(10b) Laboratory Evaluation of a Natural Gas-Based Foamed Fracturing Fluid | AIChE

(10b) Laboratory Evaluation of a Natural Gas-Based Foamed Fracturing Fluid


Beck, G. - Presenter, Southwest Research Institute
Phatak, A., Schlumberger
Verma, S., Schlumberger-Doll Research
Foams have been used as hydraulic fracturing fluids to reduce water usage and minimize the potentially deleterious impact on water-sensitive formations. Traditionally, carbon dioxide (CO2) and nitrogen (N2) have been used as the internal phase in these foamed fluids. Hydraulic fracturing with natural gas is a relatively inexpensive option, particularly if natural gas produced from the wellhead can be used without significant processing. As part of a Department of Energy (DOE) sponsored program, we have previously identified an optimal thermodynamic pathway to transform wellhead natural gas into pressurized natural gas suitable for use as the internal phase in a foamed fracturing fluid.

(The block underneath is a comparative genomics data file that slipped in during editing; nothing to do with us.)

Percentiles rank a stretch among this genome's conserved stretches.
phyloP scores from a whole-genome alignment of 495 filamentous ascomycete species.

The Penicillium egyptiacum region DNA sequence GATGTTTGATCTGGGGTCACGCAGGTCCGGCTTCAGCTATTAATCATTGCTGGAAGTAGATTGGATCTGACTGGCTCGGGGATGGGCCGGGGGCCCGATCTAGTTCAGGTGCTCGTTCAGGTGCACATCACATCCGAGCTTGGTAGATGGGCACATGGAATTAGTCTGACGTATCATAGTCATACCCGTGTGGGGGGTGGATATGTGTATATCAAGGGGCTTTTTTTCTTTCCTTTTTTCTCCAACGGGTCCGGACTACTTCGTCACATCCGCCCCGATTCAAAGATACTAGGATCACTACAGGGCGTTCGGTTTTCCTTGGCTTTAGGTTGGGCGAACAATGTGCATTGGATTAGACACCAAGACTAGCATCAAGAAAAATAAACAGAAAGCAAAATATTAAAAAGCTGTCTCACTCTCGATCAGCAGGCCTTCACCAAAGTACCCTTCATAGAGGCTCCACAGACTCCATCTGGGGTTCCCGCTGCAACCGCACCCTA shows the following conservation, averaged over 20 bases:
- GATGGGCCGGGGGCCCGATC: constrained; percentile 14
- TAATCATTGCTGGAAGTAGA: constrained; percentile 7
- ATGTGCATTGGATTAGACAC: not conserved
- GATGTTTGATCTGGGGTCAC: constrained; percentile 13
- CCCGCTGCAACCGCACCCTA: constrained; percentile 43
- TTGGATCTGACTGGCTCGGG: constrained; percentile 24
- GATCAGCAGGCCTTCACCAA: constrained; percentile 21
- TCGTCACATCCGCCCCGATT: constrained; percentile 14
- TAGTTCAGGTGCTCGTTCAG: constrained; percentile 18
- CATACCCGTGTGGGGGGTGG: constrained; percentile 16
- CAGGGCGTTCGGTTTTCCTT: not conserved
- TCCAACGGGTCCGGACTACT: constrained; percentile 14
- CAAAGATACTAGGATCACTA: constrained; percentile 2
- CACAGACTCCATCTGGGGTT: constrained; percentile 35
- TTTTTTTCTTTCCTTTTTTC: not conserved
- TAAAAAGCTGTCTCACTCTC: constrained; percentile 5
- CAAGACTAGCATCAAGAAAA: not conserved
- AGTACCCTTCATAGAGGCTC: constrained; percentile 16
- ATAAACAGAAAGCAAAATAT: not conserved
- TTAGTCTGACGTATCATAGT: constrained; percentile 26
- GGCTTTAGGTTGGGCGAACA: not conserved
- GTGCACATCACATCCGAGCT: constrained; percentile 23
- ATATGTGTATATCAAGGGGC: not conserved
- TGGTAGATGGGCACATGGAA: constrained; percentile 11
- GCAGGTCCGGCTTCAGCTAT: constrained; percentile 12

The current study is focused on preparing a natural gas-based foam at surface conditions typically encountered in hydraulic fracturing and measuring the stability and rheological properties of the foam. In addition, the transient response of the foam and the pumping equipment used to break the formation down was simulated using a burst disc. A base fluid was prepared by batch mixing a viscosifier and foaming surfactant with water. The base fluid was then injected into a tee using a water pump. Simultaneously, liquefied natural gas (LNG) was pressurized using a cryogenic pump, vaporized using a heat exchanger, and injected into the tee to contact the base fluid and generate a foam. The mixture was then pumped through approximately 300 ft of 0.312-in ID tubing equipped with pressure transducers at several locations. The test fixture included a sight glass to visually determine the quality of the foam. Fluids were pumped at various natural gas/base fluid ratios (60 to 80% foam quality), pressures (2,500 to 7,500 psi), and flow rates (0.5 to 7 galUS/min); the resulting pressure gradients in the tubing were measured at each test condition. This presentation reports our findings related to foam stability and rheology and compares these results to previous studies on foamed fracturing fluids.